When you say, "So much of the British English we hear here in the US is very edgy sounding and American English has become more and more slurred. Not exactly progress." I know exactly what you mean and I try not to be infected by the vulgarisms of modern speech. It is up to those of us that care to set an example.

#7 Mme. Hermine

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Posted 18 August 2010 - 01:52 PM

how marvelous, leonid, thank you! i once knew a gentleman who knew elizabeth bowen and told me of her beautiful speech. a treasure!

#8 dirac

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Posted 18 August 2010 - 03:01 PM

Her Majesty Queen Elizabeth the Second's speech was up until two or three decades ago, an example of a cut glass accent and a clear example of Received Pronunciation.



I remember a television documentary that broadcast an excerpt from one of the Queen’s speeches from back when. Could barely get a word of it – my memory brings up Edith Evans on Quaaludes. Had a similar experience years ago when what was then the MacNeil Lehrer News Hour interviewed a few backwoodsmen from the House of Lords who had shown up to protest a change in the rules and they mostly sounded like participants in the Monty Python Upper Class Twit of the Year Competition. Most diverting.



#9 papeetepatrick

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Posted 18 August 2010 - 04:36 PM

I am sure there are many people today who would describe Virginia Woolf's voice as affected or "camp." Such an appellation would in itself, denote to some members of an older generation, as an inference as to the class of the commentator rather than a jocular expression.


It might, but such an inference might well be irrelevant in certain circumstances except to certain very, very aged fossilized purists, since everybody knows what 'camp' is by now, and Princess Michael of Kent is an example of one who is seemingly certainly not averse to it, both talking about it and possibly even indulging in it purposely--she seems to enjoy it immensely. But I'll get to that in a moment, because she's interesting in this regard. otoh, I didn't hear anything 'camp' or 'affected' in Ms. Woolf's speech. I should listen again, and see if I can find any. My very first impression of that clip made me think of Vanessa Redgrave, but then that fell off.

As for the queen of England, I've heard her, as most have, through the years on PBS documentaries. It's always an interesting speech, I find. Some of the archaisms do remain, as the famous speech after the Windsor Castle fire, when she was clearly slightly less unflappable then we've always seen her before, and said 'it has been an annus horribilis'. Well, you know, many of us learned that term from that speech. She's very funny, and on one of the shows she was sitting for a portrait in the traditional Order of the Garter regalia, and talking about not only how uncomfortable the clothes were, but how the painter's father loved her gun collection, and how sometimes some of the collection would be missing. Although I don't know how pointed that was; in any case, there are the famous stories of Queen Mary deciding she liked someone's furniture.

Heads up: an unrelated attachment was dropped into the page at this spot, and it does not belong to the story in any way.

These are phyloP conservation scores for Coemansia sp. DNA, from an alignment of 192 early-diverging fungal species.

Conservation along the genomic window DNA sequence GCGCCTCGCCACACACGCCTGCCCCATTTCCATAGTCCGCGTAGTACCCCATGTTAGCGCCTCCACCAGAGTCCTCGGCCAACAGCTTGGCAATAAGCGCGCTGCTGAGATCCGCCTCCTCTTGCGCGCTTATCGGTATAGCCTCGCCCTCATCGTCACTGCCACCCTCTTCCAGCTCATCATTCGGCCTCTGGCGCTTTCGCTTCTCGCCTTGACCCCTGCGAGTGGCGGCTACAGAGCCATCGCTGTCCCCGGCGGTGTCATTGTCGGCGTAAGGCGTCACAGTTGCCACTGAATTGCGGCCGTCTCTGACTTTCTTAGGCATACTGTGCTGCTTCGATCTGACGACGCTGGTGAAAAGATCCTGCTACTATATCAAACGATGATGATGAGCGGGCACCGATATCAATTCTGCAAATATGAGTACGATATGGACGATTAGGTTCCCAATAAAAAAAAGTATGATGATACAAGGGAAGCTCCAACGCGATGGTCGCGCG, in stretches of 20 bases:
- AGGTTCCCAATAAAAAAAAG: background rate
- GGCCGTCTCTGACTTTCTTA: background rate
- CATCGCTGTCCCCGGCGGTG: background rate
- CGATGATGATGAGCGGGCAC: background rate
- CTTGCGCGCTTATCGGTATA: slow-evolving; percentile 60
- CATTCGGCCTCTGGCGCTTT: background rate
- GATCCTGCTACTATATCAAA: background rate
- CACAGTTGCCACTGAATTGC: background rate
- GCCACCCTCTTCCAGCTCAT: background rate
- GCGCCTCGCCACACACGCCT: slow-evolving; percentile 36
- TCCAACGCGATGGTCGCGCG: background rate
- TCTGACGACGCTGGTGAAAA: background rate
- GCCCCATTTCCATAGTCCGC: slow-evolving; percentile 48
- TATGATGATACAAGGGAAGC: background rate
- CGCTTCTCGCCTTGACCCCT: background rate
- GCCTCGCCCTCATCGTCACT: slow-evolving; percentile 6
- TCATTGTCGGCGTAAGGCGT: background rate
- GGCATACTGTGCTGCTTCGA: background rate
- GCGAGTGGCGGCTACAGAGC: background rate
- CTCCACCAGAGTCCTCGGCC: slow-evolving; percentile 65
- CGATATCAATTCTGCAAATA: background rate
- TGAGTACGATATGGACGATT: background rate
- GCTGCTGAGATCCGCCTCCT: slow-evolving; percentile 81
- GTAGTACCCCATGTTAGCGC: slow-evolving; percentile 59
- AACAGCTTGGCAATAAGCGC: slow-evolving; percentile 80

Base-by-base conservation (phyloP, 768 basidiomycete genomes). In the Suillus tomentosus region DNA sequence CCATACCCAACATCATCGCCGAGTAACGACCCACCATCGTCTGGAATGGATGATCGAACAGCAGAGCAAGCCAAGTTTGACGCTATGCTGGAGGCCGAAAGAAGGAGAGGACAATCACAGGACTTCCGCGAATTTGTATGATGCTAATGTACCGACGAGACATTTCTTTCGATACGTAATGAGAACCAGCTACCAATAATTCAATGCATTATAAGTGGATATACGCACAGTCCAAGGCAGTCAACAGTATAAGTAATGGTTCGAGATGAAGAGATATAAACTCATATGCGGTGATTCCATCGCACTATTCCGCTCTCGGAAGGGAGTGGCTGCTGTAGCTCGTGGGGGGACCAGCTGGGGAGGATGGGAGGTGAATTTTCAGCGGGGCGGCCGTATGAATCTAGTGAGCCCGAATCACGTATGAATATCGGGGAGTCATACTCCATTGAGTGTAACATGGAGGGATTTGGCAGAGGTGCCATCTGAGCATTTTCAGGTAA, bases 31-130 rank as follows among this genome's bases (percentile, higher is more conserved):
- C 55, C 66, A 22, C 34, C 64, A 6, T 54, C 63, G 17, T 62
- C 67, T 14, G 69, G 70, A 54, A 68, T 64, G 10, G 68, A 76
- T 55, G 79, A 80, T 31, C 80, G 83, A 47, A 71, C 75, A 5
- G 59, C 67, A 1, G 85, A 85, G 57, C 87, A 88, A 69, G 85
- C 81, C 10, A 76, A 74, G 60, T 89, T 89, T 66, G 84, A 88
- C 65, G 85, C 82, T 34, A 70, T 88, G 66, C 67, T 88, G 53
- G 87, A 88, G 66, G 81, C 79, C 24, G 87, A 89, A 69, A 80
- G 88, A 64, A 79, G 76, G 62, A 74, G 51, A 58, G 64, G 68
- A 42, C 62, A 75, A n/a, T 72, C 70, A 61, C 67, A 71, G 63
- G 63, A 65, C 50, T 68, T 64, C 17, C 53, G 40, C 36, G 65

Rex Harrison had a lot of what you hear in Ms. Bowen, I was thinking. Beautiful speech indeed, and I've always loved his.

But I want to ask leonid about Princess Michael, minor royal and art historian who either did move to France because fox-hunting became illegal, or planned to, or said she was, something... Have you ever attended one of her lectures and/or heard her speak at length? Because this is very interesting, even when she chooses an art history subject so precious, it's hard to see why one would spend really any time at all on it. Charles II and Nell Gwynn were one thing, but 'the Winter Queen of Bohemia' was a bit much, but that's by the by. She's from Bohemia herself, explained why she's called 'Princess Michael' (aside from her husband's name), and I believe the name is Anne-Christine Von Reibnitz, Austro-Hungarian. So she then is an 'English princess', as she says. And you have this very extreme speech which is very novel and enjoyable to hear, because this is the 'big plummy accent' you get. Since she is not English, it's interesting that to our ears, though, it would sound so upper-class English. Of course, she is upper class British, but she's not born English. It's a very 'woman-of-the-world' speech she has, you would say it had some affectations in it (in a way you wouldn't say it of Queen Elizabeth), but it still comes across as convincing and pleasurable to hear in its extravagant way. She likes to get racy in these talks and talke about the 'who-ahz' a lot. I can see that some wouldn't like it, she's definitely got a streak of decadence to her. But she's also got first-class brain and wonderful command of all the history, but isn't always the kindest when speaking of others, as in her lecture about Elizabeth, the name also of the month-long queen of Bohemia, she said 'well, Elizabeth wasn't teddibly bright'. I thoroughly enjoyed both lectures, despite the silliness of some of the content (renting a barge to go up the river so she could experience her first sighting of Bohemia just as the Winter Queen had was a bit 'conspicuous consumption'). It's a low, rich voice that doesn't sound too strange given her big-boned, handsome figure. I'd say she was campy sometimes, much more than Ms. Woolf, but I think Princess Michael knows she is campy, even though she talks about going to parties at Windsor and being a descendant of Diane de Poitiers fairly often (in fact, this kind of talk could be considered 'campy', I'd say, especially when she said to us 'When Her Majesty the Queen is kind enough to invite us to Windsor...' etc. and talks about her daughter's 'squah-toed shoes').